The International Paralympic Committee has revealed that some athletes have already started receiving vaccinations against COVID-19, ahead of the release of new guidelines that will show that Tokyo Games organisers are in a much better position than the public believes.  

With a recent poll suggesting around 80% of people in Japan do not want the Games to be held this summer, and rising coronavirus cases across the world, organisers are battling to prove they can hold the Games safely in Tokyo.  

Organisers of the postponed Olympic Games in Japan are increasingly bullish that the Games will go ahead as planned, and have been bolstered by the millions of vaccinations across the world, including for some athletes.  

More than 15 000 competitors are expected at the Games scheduled to be staged from July 23rd to the 8th of August. They were postponed from last year because of the global pandemic.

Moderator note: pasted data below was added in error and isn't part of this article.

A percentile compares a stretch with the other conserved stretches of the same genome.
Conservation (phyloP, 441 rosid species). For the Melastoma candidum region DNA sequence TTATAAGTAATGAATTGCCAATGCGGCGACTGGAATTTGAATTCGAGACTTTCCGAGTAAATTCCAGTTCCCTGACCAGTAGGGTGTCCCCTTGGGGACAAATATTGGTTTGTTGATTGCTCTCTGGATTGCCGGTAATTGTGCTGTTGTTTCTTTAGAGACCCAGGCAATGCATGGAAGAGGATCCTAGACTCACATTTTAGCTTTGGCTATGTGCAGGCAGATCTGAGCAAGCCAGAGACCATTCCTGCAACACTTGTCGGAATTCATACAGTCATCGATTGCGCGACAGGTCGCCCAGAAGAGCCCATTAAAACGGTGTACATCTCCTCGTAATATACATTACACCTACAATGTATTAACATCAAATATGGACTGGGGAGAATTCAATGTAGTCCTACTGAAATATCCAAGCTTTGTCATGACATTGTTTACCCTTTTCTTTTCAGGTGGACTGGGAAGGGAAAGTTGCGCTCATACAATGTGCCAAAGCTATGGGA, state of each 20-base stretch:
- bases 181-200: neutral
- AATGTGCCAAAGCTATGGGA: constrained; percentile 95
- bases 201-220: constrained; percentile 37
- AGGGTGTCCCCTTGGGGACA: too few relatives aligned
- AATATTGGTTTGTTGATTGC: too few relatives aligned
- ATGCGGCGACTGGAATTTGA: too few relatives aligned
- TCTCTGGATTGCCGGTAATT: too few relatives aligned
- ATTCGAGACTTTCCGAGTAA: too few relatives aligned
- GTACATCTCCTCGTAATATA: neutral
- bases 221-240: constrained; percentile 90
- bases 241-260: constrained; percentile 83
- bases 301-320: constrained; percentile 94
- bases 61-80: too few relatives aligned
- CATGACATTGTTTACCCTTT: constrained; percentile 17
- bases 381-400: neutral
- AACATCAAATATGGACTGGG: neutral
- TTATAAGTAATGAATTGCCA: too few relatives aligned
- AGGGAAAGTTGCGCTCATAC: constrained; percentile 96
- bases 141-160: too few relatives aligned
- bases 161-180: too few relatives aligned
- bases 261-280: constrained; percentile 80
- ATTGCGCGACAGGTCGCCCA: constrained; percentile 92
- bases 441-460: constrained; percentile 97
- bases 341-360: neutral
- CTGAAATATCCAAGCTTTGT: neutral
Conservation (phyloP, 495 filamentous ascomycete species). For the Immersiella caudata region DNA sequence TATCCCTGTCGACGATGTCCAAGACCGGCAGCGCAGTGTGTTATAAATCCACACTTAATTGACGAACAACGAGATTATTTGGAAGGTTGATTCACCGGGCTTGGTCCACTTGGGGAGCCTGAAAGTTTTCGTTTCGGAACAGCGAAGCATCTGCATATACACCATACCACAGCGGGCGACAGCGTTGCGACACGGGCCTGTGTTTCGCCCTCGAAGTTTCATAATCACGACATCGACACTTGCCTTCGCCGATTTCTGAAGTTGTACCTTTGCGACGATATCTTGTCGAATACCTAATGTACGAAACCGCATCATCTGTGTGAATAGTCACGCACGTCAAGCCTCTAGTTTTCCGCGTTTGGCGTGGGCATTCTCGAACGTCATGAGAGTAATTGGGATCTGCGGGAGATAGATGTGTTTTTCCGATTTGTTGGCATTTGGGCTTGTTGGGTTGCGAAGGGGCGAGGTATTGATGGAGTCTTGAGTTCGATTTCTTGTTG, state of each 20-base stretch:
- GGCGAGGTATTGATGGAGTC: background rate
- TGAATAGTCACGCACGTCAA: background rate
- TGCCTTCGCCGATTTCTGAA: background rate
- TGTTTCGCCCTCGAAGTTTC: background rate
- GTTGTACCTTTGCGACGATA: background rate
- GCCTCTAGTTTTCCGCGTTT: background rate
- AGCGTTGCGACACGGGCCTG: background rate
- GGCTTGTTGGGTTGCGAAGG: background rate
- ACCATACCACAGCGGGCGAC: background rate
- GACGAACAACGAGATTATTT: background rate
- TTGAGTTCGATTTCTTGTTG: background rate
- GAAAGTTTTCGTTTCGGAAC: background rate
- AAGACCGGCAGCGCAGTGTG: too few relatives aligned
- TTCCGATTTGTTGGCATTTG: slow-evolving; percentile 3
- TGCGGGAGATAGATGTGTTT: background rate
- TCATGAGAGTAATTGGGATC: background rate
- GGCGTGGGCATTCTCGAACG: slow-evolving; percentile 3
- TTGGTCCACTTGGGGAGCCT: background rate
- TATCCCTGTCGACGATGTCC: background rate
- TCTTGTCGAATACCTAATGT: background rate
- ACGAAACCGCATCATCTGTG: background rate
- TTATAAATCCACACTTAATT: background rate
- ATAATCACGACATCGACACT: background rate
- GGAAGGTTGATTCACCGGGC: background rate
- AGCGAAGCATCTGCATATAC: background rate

International Paralypic Committee spokesperson, Craig Spence, is adamant that the Games will go ahead as planned in just under six months from now. 

“Now, I know in some countries, for example, they have started vaccinating Olympians and Paralympians. There will be many athletes who come to the Games next year who will have been vaccinated before the opening ceremony, which puts us in a much stronger position.” 

Spence says although the International Olympic Committee President, Thomas Bach, has said that participants will be encouraged to get vaccinated, it will not be mandatory to do so. 

“I have seen British paralympians being vaccinated, because they are seen as vulnerable members of society. I have seen some athletes – I think in Israel – that have been vaccinated. So, I am seeing here, there and everywhere on Twitter, various athletes tweeting about the fact that they have received the vaccine. We are aware that many Paralympians around the world have either had it, or are in line to get the vaccine in the coming weeks and months.” 

Many athletes and national bodies have stressed they do not want to jump the queue ahead of more vulnerable citizens. But more paralympians are likely to be vaccinated soon as they may fall within vulnerable categories.  

However, Spence stressed that organisers were not relying on the vaccines for a successful staging of the summer showpiece.